Over the years, I have been moved by stories of creative solutions to seemingly unsolvable problems — in particular, problems of poverty, disease, and disenfranchisement. These stories of small changes created enormous benefits. As I started to collect these stories, I noticed that many of them had patterns in common.
From the story of Mohammed Bah Abba’s brilliant Pot-in-Pot clay “refrigerator,” I saw the pattern of rethinking how to use modest resources. From the story of the Grameen Bank and microcredit, I saw how improving the lives of women creates cascading benefits for entire communities. From Rita Colwell’s genius in using old sari cloth to filter cholera bacteria from water, I saw the power of combining sophisticated analyses with simple, low-tech solutions.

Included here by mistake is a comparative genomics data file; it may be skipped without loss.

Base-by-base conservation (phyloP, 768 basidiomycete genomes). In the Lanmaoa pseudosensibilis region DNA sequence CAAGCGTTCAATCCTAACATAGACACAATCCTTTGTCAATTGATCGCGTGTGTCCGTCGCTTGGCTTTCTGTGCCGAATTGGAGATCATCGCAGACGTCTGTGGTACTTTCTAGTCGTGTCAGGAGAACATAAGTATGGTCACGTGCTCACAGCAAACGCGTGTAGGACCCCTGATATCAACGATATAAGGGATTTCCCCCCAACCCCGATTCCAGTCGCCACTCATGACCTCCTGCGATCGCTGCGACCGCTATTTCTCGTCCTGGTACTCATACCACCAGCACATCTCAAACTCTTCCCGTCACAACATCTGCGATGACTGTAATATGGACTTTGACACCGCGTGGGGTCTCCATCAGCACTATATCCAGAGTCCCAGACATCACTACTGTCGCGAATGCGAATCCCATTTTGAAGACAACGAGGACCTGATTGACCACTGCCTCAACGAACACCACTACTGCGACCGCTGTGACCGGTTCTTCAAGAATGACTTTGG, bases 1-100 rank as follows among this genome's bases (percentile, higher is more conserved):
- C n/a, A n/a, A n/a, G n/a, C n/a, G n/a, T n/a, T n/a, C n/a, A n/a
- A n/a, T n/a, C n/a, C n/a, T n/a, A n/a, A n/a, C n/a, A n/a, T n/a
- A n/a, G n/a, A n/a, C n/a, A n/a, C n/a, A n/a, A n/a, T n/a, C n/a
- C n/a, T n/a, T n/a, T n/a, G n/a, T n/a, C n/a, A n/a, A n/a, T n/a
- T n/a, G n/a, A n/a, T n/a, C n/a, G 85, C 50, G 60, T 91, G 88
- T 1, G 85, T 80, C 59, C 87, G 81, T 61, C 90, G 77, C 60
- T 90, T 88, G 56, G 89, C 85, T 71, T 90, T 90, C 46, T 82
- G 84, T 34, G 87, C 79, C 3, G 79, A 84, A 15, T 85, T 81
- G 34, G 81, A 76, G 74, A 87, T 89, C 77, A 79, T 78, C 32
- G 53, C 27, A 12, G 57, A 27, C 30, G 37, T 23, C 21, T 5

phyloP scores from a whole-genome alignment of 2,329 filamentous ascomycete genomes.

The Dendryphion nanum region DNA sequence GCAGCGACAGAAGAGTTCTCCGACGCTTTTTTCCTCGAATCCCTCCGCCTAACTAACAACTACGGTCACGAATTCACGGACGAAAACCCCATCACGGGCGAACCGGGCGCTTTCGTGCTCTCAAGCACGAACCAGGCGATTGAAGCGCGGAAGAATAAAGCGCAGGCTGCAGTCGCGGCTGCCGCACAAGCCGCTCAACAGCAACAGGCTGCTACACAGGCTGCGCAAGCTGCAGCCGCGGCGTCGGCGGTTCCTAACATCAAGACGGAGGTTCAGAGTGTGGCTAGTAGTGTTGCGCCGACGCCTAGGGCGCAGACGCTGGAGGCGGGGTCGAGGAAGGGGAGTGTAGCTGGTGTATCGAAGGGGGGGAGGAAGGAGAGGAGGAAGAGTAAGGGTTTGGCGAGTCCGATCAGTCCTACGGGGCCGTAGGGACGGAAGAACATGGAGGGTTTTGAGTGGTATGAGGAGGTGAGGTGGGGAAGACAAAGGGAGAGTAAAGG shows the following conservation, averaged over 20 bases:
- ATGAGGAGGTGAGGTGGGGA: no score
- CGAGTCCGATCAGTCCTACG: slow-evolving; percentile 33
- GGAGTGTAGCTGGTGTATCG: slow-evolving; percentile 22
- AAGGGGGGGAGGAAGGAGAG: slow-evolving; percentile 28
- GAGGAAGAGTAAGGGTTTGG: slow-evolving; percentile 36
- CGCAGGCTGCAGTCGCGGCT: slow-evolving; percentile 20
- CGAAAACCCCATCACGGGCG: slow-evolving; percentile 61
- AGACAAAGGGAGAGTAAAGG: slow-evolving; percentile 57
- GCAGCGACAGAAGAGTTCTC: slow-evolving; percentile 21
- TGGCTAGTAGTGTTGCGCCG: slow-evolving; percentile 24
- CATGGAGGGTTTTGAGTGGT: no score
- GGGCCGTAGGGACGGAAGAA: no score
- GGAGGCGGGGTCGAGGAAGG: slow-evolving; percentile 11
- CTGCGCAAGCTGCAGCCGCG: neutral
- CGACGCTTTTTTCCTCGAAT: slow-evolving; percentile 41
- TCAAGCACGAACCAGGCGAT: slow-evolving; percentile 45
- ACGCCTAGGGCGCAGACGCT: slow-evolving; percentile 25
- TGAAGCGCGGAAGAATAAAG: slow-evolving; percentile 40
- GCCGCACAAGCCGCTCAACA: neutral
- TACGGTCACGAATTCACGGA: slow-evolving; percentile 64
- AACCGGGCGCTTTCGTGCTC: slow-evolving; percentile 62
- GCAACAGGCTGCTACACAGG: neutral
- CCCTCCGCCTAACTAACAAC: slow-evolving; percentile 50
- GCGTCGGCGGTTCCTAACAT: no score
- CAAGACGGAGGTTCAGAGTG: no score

After years of collecting such stories, I have teased out what I feel are common patterns, or rules, for effective problem-solving of any kind, and in particular for the kind of bootstrap problem-solving which creates effective social change. These rules contain ideas which are scaleable – that is, they can be used at a personal, local, community, state, or national level.
What I have written is, at its most simple, a small set of instructions – new ways of examining problems from a different perspective, and new ways of constructing solutions for them. Just as programmers must have effective sets of instructions (or algorithms) with which to design elegant solutions in code, so in our present and changed world, we must have new algorithms with which to design our methods of resistance, change, and healing.